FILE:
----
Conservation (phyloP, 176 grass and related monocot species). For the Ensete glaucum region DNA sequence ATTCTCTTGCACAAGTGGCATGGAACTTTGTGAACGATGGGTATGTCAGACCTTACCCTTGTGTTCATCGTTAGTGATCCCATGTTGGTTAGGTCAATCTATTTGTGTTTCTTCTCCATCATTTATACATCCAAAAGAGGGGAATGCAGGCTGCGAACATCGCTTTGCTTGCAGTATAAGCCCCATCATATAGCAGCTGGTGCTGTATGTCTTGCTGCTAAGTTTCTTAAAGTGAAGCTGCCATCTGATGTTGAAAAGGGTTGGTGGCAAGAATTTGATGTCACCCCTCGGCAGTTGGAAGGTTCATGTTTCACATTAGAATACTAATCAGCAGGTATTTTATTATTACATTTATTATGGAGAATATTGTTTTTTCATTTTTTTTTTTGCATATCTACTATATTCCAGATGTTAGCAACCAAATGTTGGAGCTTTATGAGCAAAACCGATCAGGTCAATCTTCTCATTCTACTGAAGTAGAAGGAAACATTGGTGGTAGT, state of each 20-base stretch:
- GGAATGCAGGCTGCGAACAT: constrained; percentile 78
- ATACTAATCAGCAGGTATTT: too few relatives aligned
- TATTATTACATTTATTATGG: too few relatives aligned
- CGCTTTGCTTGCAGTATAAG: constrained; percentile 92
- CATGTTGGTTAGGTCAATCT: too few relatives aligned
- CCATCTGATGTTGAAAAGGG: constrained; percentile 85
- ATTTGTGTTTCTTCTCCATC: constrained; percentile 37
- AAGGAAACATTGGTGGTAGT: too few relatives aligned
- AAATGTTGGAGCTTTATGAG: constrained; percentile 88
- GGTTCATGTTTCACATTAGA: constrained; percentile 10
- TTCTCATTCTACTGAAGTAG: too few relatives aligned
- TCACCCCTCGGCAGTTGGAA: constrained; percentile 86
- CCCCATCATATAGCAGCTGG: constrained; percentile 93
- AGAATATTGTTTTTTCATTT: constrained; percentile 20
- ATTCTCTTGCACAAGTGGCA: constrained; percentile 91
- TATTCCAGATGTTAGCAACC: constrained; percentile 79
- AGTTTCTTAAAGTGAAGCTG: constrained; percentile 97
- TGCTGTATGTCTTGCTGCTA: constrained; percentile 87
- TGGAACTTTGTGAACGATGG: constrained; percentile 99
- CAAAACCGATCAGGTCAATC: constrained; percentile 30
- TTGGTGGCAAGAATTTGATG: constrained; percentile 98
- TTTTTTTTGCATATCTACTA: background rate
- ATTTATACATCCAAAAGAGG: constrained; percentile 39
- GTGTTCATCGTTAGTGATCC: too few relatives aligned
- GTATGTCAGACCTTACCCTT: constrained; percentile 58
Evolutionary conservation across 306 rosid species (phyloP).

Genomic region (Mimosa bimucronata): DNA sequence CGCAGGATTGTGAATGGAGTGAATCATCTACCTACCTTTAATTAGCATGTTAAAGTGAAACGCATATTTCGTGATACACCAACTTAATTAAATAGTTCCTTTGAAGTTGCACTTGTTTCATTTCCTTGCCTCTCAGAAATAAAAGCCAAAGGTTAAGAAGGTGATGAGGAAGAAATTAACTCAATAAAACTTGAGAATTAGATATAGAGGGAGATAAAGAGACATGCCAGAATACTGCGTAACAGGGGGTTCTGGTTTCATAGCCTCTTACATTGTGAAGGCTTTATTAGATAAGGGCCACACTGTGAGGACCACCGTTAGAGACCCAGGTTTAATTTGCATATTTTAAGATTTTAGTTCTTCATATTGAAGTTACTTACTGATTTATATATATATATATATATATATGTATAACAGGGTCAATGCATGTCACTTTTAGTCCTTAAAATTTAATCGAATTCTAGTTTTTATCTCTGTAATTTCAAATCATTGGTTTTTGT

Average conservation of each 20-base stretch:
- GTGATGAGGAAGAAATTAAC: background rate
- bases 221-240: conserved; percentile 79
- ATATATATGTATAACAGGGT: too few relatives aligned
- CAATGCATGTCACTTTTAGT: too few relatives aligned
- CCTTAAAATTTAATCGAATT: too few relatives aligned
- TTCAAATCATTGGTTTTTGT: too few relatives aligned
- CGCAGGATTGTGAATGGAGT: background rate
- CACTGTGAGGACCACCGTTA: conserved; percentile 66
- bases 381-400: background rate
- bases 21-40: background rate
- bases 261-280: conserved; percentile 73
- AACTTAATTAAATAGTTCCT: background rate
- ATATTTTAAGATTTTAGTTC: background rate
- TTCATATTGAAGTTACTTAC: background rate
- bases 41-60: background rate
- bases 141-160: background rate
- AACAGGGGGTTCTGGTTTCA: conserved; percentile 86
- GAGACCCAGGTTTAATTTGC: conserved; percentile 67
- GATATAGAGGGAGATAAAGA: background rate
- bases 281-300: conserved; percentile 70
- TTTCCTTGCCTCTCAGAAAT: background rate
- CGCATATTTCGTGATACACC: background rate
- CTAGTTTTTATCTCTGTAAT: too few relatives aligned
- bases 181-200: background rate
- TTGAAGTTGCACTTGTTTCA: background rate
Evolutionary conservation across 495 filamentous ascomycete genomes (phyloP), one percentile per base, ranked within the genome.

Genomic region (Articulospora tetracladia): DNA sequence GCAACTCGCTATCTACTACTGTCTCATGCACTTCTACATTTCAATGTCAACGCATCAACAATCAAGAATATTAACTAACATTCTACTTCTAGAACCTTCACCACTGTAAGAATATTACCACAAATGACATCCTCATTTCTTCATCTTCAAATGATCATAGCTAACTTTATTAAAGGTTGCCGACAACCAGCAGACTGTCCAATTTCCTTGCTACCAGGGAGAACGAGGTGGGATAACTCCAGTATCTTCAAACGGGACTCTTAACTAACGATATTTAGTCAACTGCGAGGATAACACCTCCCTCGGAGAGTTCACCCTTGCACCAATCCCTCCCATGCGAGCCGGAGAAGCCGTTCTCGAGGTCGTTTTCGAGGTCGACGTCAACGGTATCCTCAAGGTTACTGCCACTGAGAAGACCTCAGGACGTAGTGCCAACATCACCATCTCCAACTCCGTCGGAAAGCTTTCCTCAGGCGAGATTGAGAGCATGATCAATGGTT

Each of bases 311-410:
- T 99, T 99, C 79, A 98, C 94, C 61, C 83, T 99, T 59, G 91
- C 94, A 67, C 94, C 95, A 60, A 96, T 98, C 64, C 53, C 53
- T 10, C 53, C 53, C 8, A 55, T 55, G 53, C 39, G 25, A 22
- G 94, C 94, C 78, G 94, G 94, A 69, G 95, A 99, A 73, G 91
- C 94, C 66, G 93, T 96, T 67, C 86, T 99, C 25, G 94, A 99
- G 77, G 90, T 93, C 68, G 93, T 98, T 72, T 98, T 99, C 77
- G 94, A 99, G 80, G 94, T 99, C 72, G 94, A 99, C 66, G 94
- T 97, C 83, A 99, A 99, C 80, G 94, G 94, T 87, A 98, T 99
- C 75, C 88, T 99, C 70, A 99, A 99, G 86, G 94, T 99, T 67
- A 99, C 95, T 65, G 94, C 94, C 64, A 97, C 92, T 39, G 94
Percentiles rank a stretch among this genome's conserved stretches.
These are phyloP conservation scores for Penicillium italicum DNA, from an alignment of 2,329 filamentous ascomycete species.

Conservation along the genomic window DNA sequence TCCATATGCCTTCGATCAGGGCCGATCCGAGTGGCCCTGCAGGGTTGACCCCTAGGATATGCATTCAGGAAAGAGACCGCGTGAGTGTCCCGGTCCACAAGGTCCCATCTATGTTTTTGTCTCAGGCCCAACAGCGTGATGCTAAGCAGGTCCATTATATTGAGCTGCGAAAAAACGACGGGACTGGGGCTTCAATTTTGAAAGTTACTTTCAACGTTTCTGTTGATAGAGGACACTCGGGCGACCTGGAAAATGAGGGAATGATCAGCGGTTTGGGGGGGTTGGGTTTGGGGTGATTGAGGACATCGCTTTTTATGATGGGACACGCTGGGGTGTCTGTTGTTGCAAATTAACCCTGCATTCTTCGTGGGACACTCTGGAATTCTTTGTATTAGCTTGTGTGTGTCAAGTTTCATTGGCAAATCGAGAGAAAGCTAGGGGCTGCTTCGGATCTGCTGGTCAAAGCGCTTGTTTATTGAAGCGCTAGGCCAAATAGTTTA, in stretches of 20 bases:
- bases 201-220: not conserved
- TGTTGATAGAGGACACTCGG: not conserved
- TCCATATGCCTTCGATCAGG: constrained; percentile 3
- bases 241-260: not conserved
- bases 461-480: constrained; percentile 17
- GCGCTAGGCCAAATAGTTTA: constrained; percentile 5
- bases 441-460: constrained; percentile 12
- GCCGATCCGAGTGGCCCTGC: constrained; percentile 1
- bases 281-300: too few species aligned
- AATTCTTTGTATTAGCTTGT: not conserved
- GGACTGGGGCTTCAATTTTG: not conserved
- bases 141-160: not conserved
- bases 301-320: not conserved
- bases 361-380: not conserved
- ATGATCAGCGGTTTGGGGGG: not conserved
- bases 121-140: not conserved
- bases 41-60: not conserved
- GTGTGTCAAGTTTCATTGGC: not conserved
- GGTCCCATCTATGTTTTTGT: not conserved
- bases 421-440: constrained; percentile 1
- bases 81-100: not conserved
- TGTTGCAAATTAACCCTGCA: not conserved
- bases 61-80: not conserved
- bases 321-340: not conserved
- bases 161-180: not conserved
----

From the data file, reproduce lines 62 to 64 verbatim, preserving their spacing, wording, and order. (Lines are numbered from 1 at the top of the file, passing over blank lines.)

- C 94, C 66, G 93, T 96, T 67, C 86, T 99, C 25, G 94, A 99
- G 77, G 90, T 93, C 68, G 93, T 98, T 72, T 98, T 99, C 77
- G 94, A 99, G 80, G 94, T 99, C 72, G 94, A 99, C 66, G 94